Operational Limits: Also known as Exception limits or Management Action limits. These are limits that require immediate management action or intervention when breached and generally lead to a partial reduction or a closeout of the offending transaction.
Options Risk: One source of interest rate risk. It is the risk arising from the seller or holder of an asset, liability or off-balance sheet item having the right to alter the level and timing of its cash flows when interest rates change.
Portfolio Dedication: An Asset Liability Management (ALM) tool. See cash flow matching above.
Price of an instrument: This is the discounted value of the cash flows, i.e. the sum of the present values of all cash flows of the given instrument to a given date.
Price Sensitive Gap: A methodology for evaluating the impact of shifts in a given term structure on the economic value of balances sheet items.
Quick Ratio: This is the proportion of highly liquid assets with current liabilities. It is more conservative than the current ratio (see above) because it excludes current assets which are difficult to convert quickly to cash. A higher ratio means a more liquid current position.
Rate sensitive securities: Securities whose values are impacted by changes in market interest rates.
Rate sensitive gap: Difference between the book values of rate sensitive assets and liabilities. Usually, the rate sensitive gap is calculated for various maturity buckets as well as cumulatively across buckets.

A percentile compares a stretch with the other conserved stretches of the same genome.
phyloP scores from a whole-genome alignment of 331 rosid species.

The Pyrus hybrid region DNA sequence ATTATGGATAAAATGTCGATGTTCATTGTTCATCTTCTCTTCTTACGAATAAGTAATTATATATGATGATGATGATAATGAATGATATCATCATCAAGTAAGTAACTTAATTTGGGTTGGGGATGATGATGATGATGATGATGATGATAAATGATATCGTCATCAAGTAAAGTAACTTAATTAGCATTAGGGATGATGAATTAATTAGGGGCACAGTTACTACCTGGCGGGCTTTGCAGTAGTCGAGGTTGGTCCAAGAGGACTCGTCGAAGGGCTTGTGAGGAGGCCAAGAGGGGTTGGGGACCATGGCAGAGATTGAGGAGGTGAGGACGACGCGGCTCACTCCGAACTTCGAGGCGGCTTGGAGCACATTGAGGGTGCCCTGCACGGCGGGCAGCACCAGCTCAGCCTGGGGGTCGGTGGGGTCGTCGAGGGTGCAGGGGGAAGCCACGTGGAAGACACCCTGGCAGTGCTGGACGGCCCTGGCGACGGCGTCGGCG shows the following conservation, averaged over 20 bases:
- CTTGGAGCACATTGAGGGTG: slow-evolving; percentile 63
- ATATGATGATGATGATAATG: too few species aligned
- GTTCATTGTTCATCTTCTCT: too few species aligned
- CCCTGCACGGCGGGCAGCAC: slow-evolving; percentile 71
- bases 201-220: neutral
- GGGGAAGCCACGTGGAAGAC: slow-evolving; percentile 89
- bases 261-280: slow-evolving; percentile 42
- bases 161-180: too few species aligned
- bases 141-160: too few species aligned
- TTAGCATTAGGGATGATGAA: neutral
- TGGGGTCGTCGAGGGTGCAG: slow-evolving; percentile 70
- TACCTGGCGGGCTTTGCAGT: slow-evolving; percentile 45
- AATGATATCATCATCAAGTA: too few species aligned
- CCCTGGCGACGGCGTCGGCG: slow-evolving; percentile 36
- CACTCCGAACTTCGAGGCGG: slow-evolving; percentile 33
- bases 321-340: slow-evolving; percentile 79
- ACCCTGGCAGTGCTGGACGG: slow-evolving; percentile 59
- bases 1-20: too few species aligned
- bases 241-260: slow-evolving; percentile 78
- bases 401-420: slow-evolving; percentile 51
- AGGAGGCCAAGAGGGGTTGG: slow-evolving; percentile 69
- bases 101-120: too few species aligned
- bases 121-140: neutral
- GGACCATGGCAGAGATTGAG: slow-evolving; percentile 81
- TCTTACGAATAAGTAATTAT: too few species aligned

Rate sensitivity: The responsiveness of the asset and liability portfolio to changes in interest rates.
Re-pricing or Maturity Mismatch Risk: One source of interest rate risk. It is the risk arising from timing difference in the maturity and re-pricing of assets, liabilities and off balance sheet items.
Required Amount of Stable Funding (RSF): The weighted sum of the value of assets held and funded by the entity including off-balance sheet exposures. The weights represent the portion of the asset that would not be able to be monetized either by its sales or its use as collateral in an extended firm-specific liquidity stress scenario- assets in effect that would need to be covered by more stable sources of funds.
Stop Loss limits: These limits state that a specified action must take place if the loss exceeds a threshold amount.
They are a safety valve in case something starts to go wrong.
Stress test: A methodology where the risk factors are changed so as to derive results under stressed or worst case scenarios. Generally used by banks to plan and prepare for unexpected situations that may arise in the future.
Target Liquid Reserves: These are targets for unpledged liquid asset reserves and are usually expressed as aggregate amounts or as ratios.
Value at Risk (VaR): A risk measure that measures the worst case loss with limits on time period and probability. In other words, VaR measures the largest loss likely to be suffered on a portfolio or a position over a holding period (usually 1 to 10 days) with a given probability (confidence level).
Yield Curve Risk: One source of interest rate risk. It is the risk arising from unanticipated shifts in the yield curve indicating a change in the relationship between interest rate of different maturities relating to the same market.